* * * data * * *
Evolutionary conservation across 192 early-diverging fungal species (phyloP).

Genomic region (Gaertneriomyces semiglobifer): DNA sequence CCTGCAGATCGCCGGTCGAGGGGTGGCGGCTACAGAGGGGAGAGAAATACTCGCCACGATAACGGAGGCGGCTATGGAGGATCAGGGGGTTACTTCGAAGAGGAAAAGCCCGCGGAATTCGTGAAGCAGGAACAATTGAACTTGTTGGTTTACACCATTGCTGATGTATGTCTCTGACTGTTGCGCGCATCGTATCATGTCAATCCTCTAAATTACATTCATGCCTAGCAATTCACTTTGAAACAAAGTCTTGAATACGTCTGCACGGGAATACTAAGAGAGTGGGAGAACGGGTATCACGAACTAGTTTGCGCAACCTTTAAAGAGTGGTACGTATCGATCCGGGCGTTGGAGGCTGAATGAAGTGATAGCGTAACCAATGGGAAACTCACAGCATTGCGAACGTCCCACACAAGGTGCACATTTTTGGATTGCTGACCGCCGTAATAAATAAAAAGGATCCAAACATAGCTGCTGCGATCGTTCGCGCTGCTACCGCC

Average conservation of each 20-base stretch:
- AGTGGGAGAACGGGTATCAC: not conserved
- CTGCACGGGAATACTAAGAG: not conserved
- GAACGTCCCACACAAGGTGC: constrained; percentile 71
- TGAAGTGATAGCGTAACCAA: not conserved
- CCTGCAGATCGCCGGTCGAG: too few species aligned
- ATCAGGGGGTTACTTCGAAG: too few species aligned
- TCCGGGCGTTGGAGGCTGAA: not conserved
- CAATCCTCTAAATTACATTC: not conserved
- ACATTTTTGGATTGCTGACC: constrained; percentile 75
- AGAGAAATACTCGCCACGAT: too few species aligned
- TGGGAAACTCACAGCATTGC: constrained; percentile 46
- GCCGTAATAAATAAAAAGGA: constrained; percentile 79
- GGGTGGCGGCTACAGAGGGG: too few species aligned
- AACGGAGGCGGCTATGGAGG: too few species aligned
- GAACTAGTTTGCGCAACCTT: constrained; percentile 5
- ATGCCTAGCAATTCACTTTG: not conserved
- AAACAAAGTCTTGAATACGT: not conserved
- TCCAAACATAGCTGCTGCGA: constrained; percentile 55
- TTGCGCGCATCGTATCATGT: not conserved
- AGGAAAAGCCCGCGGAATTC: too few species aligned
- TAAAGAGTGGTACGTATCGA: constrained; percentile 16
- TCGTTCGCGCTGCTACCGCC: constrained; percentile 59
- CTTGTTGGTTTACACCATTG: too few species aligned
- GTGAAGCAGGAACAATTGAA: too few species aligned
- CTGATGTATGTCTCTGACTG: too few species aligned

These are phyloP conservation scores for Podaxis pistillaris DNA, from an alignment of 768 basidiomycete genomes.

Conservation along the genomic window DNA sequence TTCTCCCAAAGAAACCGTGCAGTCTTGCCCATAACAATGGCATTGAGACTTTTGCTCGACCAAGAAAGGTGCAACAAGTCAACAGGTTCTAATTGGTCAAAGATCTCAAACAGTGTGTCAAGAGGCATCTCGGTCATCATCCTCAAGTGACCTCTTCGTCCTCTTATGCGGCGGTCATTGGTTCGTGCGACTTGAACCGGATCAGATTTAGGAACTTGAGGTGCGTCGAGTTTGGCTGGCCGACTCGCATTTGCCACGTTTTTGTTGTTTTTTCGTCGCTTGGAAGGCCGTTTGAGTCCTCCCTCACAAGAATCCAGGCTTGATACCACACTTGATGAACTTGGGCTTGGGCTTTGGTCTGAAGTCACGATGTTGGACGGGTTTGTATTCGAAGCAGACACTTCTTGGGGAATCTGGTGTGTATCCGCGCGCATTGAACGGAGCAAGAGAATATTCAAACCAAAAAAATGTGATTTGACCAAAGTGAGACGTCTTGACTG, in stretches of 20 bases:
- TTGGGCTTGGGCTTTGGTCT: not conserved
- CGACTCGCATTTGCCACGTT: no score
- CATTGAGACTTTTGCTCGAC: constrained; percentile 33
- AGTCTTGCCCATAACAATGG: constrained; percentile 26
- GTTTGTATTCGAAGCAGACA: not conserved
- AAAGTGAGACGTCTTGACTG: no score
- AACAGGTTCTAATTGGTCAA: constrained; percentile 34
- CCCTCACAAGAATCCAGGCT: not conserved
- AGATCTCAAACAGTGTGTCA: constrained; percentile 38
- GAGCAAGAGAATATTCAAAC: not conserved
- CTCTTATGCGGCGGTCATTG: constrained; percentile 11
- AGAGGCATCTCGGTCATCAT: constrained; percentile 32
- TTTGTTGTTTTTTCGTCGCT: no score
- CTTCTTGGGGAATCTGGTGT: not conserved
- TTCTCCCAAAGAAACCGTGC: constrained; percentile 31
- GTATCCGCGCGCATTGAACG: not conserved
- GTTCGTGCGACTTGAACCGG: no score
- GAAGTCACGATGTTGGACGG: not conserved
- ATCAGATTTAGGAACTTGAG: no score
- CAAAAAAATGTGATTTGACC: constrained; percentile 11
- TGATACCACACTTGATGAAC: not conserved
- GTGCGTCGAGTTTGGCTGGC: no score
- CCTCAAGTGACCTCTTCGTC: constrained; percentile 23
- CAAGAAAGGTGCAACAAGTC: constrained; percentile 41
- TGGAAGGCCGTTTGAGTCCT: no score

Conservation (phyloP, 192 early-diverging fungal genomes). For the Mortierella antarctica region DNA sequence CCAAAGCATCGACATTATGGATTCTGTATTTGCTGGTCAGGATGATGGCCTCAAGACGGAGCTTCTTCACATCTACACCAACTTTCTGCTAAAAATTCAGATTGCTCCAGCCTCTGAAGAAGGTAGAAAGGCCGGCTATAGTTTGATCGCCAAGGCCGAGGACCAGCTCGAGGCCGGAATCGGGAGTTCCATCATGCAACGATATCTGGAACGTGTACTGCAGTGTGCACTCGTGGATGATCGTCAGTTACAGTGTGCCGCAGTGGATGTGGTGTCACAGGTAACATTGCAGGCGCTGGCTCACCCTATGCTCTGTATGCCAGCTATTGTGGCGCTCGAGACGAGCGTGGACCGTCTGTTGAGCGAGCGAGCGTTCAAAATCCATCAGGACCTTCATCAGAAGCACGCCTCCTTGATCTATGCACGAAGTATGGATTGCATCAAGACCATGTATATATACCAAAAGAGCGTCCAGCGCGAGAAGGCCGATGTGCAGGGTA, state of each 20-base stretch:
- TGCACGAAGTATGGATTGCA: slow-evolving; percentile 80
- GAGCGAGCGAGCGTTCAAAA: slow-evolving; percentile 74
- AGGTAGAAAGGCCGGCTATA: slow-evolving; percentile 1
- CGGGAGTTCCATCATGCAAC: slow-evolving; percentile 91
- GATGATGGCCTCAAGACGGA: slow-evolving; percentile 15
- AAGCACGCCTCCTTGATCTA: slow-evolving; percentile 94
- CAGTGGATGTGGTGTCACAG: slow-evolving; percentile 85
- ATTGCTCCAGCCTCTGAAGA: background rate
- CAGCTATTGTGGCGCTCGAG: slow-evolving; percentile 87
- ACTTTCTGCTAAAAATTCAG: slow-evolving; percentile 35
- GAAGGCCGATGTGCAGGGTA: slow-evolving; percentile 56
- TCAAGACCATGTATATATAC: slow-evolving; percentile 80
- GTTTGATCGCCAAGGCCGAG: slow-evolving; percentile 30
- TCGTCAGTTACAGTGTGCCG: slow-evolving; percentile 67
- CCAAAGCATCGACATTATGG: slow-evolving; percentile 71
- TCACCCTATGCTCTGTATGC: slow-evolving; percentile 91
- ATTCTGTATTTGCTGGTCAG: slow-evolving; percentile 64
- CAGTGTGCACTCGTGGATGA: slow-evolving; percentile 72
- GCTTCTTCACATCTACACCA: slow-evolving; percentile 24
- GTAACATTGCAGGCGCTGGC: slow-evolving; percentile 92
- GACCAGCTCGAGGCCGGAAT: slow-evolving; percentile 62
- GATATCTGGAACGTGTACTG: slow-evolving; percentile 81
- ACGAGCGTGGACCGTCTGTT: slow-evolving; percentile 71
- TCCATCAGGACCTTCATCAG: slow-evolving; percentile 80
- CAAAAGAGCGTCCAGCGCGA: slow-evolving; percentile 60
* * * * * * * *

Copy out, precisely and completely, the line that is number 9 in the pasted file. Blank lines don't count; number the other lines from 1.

- ATCAGGGGGTTACTTCGAAG: too few species aligned